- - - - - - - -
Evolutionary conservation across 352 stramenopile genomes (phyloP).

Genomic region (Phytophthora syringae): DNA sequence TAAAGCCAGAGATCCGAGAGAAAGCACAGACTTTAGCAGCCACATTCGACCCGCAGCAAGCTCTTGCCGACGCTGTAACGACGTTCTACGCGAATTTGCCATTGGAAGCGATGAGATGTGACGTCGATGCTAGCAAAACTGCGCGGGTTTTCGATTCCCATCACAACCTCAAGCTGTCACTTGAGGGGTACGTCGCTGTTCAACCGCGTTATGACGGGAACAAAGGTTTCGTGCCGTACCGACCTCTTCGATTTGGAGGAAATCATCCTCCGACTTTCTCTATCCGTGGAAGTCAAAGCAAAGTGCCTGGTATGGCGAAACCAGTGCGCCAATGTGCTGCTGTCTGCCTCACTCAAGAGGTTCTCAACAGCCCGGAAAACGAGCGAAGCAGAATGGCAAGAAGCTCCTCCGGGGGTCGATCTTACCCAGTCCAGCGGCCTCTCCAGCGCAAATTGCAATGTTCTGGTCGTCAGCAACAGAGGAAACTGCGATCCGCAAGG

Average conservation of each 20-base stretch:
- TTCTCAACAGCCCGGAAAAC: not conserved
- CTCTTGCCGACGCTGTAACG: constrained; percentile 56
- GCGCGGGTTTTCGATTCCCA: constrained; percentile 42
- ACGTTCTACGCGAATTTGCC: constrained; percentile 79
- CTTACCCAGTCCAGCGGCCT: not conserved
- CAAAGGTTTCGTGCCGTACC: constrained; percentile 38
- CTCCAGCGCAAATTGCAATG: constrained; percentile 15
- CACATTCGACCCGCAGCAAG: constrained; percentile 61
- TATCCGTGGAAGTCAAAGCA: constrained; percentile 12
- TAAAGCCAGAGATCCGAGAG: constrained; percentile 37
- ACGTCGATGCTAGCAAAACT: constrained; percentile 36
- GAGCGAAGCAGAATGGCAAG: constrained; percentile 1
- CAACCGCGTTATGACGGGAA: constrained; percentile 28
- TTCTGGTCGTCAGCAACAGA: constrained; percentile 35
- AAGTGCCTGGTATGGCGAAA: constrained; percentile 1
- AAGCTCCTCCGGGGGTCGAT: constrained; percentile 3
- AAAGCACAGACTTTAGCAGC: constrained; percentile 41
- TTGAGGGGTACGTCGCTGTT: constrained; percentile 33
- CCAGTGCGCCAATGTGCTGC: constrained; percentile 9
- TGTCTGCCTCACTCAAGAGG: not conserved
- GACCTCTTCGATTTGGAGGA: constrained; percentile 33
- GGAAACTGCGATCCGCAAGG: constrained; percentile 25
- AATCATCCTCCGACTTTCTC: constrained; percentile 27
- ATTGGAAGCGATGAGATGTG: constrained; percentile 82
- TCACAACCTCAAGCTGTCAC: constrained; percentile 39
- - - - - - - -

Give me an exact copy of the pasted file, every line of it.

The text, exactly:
Evolutionary conservation across 352 stramenopile genomes (phyloP).

Genomic region (Phytophthora syringae): DNA sequence TAAAGCCAGAGATCCGAGAGAAAGCACAGACTTTAGCAGCCACATTCGACCCGCAGCAAGCTCTTGCCGACGCTGTAACGACGTTCTACGCGAATTTGCCATTGGAAGCGATGAGATGTGACGTCGATGCTAGCAAAACTGCGCGGGTTTTCGATTCCCATCACAACCTCAAGCTGTCACTTGAGGGGTACGTCGCTGTTCAACCGCGTTATGACGGGAACAAAGGTTTCGTGCCGTACCGACCTCTTCGATTTGGAGGAAATCATCCTCCGACTTTCTCTATCCGTGGAAGTCAAAGCAAAGTGCCTGGTATGGCGAAACCAGTGCGCCAATGTGCTGCTGTCTGCCTCACTCAAGAGGTTCTCAACAGCCCGGAAAACGAGCGAAGCAGAATGGCAAGAAGCTCCTCCGGGGGTCGATCTTACCCAGTCCAGCGGCCTCTCCAGCGCAAATTGCAATGTTCTGGTCGTCAGCAACAGAGGAAACTGCGATCCGCAAGG

Average conservation of each 20-base stretch:
- TTCTCAACAGCCCGGAAAAC: not conserved
- CTCTTGCCGACGCTGTAACG: constrained; percentile 56
- GCGCGGGTTTTCGATTCCCA: constrained; percentile 42
- ACGTTCTACGCGAATTTGCC: constrained; percentile 79
- CTTACCCAGTCCAGCGGCCT: not conserved
- CAAAGGTTTCGTGCCGTACC: constrained; percentile 38
- CTCCAGCGCAAATTGCAATG: constrained; percentile 15
- CACATTCGACCCGCAGCAAG: constrained; percentile 61
- TATCCGTGGAAGTCAAAGCA: constrained; percentile 12
- TAAAGCCAGAGATCCGAGAG: constrained; percentile 37
- ACGTCGATGCTAGCAAAACT: constrained; percentile 36
- GAGCGAAGCAGAATGGCAAG: constrained; percentile 1
- CAACCGCGTTATGACGGGAA: constrained; percentile 28
- TTCTGGTCGTCAGCAACAGA: constrained; percentile 35
- AAGTGCCTGGTATGGCGAAA: constrained; percentile 1
- AAGCTCCTCCGGGGGTCGAT: constrained; percentile 3
- AAAGCACAGACTTTAGCAGC: constrained; percentile 41
- TTGAGGGGTACGTCGCTGTT: constrained; percentile 33
- CCAGTGCGCCAATGTGCTGC: constrained; percentile 9
- TGTCTGCCTCACTCAAGAGG: not conserved
- GACCTCTTCGATTTGGAGGA: constrained; percentile 33
- GGAAACTGCGATCCGCAAGG: constrained; percentile 25
- AATCATCCTCCGACTTTCTC: constrained; percentile 27
- ATTGGAAGCGATGAGATGTG: constrained; percentile 82
- TCACAACCTCAAGCTGTCAC: constrained; percentile 39